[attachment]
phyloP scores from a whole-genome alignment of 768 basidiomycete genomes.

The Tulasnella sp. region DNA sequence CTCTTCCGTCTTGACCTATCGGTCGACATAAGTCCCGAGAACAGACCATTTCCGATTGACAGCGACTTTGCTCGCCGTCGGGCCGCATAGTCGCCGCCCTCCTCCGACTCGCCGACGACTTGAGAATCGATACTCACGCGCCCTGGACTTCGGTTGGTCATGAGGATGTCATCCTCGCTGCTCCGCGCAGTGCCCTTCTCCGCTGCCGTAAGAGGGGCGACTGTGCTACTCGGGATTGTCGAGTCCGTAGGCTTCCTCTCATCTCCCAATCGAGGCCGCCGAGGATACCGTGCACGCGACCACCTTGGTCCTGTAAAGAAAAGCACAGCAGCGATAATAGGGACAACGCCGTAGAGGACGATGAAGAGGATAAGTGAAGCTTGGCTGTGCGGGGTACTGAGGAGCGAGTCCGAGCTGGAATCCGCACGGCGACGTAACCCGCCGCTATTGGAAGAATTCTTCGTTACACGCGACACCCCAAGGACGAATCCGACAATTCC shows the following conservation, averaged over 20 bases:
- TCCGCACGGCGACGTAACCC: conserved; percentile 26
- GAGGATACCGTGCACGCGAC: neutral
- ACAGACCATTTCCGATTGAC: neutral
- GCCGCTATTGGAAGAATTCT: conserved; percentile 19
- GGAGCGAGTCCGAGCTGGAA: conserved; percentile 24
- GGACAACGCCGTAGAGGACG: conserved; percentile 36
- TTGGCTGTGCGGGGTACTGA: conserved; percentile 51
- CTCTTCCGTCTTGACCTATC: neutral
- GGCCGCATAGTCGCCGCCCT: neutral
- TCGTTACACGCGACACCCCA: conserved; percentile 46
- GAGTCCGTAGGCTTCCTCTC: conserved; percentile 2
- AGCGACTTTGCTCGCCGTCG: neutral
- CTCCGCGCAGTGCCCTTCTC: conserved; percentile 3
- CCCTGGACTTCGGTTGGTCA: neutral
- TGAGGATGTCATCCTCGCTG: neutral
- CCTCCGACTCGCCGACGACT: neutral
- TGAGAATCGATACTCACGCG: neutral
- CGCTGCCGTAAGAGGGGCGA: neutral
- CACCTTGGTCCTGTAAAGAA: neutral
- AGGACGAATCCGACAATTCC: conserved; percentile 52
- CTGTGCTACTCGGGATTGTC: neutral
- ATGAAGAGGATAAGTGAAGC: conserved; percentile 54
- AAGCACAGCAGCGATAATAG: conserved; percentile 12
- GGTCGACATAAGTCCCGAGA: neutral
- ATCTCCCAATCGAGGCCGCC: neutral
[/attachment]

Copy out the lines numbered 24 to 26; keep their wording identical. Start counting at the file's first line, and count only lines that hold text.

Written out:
- ATGAAGAGGATAAGTGAAGC: conserved; percentile 54
- AAGCACAGCAGCGATAATAG: conserved; percentile 12
- GGTCGACATAAGTCCCGAGA: neutral